And I'm glad someone knows what I'm talking about! My head was spinning like Linda Blair when I put down that series, about 6 yrs ago. In the 2nd book, I thought, "Okay, the enemy is the Catholic Church, and I can understand why he attacks them", like I said, the "pro-femenist" slant of the book and its ideas predate DVC. But like LiveandLuv said, in the 3rd book, the actual enemy is the Christian God, and the premise of the book is "we have to work to establish not the KINGDOM but the REPUBLIC of Heaven", thus implying that Christianity by its very nature is demogoguic and tyrannical and anti-humankind. You want to fling the thing from your room but the beautiful, budding love story between Jack and Lyra keeps you glued, and while I won't spoil the ending, it has one of the most tear-jerking endings (revealed in poisonously, heart-stoppingly beautiful prose that will haunt you for days)...I use the word "poisonous" because after you finish the 3rd book you feel as if you've mentally drained a draught of sweet wine from a lead-encrusted ancient Roman goblet. The beverage is a delight to the palate but you are being poisioned also. It's a horrible inversion of Tolkien and Lewis...the exact opposite of Tolkin's "hope without guaruntees." It would have been so much easier to swallow if Lewis had been an athiest, b/c athiest are bigger "believers" than most believers. it takes courage to think you do not believe in God. It is a conscious choice and almost always made from great personal pain. Thus, they have hope of redmeption. But someone who has simply lost faith and is bitter against God is far more difficult to redeem. That, to me, is Pullman.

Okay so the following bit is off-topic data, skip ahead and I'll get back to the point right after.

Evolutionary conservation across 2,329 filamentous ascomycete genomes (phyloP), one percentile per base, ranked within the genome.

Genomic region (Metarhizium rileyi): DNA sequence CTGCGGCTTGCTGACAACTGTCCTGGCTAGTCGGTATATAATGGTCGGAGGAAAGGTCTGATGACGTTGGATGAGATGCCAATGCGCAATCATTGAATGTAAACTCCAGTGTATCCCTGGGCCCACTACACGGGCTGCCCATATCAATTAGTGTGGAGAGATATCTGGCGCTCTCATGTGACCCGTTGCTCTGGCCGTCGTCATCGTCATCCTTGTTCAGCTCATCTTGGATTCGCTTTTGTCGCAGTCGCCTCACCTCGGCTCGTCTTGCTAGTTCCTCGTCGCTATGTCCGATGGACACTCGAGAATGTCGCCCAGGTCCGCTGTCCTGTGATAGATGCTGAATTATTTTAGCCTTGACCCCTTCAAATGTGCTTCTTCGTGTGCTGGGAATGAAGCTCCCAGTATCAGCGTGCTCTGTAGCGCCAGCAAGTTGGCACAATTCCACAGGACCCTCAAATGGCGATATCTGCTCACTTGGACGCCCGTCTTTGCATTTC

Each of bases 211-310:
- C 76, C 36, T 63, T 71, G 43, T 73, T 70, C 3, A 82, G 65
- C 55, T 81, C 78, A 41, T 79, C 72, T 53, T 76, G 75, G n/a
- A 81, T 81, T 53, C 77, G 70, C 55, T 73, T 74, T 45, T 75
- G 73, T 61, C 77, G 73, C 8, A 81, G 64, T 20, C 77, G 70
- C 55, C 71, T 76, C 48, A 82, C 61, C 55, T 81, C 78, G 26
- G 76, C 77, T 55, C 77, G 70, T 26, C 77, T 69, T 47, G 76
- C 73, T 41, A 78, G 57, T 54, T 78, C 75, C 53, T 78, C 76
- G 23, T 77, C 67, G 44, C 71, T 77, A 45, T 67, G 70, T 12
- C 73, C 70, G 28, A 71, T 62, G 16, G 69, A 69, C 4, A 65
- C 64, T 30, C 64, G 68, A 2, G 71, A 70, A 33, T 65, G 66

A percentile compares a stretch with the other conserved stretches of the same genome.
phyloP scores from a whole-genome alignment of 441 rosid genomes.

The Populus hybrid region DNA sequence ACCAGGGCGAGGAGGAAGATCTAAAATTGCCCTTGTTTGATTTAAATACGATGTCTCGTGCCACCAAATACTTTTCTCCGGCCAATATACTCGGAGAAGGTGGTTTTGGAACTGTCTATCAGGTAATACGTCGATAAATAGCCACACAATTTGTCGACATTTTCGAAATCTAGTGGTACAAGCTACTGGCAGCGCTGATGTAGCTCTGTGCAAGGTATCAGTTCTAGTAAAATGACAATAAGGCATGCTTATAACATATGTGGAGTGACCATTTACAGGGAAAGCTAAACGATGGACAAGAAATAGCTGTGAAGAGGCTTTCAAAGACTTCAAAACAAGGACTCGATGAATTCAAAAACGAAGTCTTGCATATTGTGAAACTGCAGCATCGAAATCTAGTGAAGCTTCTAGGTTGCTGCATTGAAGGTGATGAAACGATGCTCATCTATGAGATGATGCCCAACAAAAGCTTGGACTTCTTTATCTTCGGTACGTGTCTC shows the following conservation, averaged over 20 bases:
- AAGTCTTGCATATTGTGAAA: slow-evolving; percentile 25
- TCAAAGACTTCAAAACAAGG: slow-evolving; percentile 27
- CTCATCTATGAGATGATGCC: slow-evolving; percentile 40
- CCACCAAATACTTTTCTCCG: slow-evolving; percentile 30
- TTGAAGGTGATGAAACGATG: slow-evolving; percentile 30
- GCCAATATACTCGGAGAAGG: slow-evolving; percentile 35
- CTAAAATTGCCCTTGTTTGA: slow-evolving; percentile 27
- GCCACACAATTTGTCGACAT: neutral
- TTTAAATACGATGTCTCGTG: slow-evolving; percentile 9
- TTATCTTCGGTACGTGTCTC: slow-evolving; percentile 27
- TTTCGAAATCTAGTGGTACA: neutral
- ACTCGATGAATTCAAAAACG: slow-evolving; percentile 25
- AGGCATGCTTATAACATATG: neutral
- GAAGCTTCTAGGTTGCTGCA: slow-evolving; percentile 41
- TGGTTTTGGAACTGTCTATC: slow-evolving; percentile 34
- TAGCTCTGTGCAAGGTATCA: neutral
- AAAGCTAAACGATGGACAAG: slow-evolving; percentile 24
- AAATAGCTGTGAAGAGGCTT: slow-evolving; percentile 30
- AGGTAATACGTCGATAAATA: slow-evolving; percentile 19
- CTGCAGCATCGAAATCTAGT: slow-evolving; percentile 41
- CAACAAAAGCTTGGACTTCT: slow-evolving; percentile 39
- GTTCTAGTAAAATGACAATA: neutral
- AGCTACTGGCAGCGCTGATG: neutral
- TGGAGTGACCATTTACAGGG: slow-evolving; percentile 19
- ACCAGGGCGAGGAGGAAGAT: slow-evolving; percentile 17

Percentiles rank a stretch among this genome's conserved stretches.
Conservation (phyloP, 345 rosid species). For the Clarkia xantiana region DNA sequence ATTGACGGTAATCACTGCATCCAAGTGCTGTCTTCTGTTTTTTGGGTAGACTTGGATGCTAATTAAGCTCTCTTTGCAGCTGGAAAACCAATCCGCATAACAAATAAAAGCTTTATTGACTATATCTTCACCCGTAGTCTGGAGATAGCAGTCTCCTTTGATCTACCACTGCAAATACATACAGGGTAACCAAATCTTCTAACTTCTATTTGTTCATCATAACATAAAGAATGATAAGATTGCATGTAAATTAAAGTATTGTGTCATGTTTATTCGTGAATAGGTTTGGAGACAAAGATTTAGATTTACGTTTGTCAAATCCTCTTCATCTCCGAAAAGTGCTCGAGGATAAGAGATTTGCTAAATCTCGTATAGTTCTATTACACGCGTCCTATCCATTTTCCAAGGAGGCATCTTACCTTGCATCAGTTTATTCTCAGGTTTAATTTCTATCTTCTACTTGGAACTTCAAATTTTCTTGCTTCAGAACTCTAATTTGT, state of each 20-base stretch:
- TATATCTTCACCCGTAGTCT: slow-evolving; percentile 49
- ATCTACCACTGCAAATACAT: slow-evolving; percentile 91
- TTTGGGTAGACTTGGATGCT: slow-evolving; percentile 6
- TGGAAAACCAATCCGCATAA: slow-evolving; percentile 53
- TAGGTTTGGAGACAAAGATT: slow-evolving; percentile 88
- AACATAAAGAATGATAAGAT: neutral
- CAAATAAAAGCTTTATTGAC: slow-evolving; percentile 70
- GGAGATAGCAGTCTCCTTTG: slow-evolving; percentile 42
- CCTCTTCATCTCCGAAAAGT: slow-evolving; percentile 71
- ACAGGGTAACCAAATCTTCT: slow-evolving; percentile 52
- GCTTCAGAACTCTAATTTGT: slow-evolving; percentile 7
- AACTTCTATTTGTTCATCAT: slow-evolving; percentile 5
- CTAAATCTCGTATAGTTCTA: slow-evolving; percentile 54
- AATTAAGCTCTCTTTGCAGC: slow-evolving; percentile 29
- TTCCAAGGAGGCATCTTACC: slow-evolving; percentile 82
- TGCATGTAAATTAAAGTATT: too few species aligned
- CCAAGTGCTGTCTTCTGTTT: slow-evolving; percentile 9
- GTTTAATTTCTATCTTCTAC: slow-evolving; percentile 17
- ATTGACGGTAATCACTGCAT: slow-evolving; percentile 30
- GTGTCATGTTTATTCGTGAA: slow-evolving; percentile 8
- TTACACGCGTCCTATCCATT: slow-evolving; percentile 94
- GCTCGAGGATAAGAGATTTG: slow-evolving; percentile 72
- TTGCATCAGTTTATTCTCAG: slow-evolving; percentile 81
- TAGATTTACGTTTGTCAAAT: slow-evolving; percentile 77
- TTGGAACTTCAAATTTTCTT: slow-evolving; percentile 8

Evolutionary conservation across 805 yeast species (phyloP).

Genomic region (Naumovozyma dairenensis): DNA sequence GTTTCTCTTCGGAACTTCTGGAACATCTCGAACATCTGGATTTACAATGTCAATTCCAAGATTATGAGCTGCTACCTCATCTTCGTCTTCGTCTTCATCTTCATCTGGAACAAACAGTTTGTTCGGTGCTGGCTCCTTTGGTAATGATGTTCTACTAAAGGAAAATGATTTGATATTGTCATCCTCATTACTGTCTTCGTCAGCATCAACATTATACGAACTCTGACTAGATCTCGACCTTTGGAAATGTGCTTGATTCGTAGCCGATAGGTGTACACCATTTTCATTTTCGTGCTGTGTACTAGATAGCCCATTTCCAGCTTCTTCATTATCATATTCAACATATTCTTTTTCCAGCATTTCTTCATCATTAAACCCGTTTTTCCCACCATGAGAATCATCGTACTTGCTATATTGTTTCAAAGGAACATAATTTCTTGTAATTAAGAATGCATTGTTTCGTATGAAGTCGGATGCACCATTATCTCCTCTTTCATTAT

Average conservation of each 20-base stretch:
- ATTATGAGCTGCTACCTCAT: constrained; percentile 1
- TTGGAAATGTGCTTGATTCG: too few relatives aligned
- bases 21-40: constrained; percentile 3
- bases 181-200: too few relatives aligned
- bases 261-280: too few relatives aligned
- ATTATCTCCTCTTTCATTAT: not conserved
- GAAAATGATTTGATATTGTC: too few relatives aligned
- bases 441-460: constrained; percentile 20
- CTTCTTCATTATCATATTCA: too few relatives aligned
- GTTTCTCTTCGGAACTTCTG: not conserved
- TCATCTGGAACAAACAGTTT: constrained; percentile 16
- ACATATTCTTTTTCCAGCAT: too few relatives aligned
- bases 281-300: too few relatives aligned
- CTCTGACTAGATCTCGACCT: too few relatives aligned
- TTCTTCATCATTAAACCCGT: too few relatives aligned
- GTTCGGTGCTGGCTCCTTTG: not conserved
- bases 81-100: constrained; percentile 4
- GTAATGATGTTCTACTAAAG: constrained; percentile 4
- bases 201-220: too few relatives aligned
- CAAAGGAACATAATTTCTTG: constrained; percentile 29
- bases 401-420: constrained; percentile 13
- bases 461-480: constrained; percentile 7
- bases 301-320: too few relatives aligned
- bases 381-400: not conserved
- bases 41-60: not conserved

I wouldn't recommend the series to any child under 12. Not because they couldn't understand it (heck, I was reading James Michener's "The Source" at 12 and understanding it just fine) but b/c they're a lot smarter than you think and this series is possibly the absolute most damnable (and persuasive) argument AGAINST Christianity itself I have ever read. It's brilliant propaganda, wrapped within the confines of a charming love story. THE DVC isn't anti-Christian, it's merely anti-Catholic. But this series really is openly anti-Christian. You'd have to read it to see what I mean. It really does put DVC to shame. If it was an adult series, and sold as such, people would be firebombing his house. I had to go a week without reading ANYTHING to cleanse my head of it.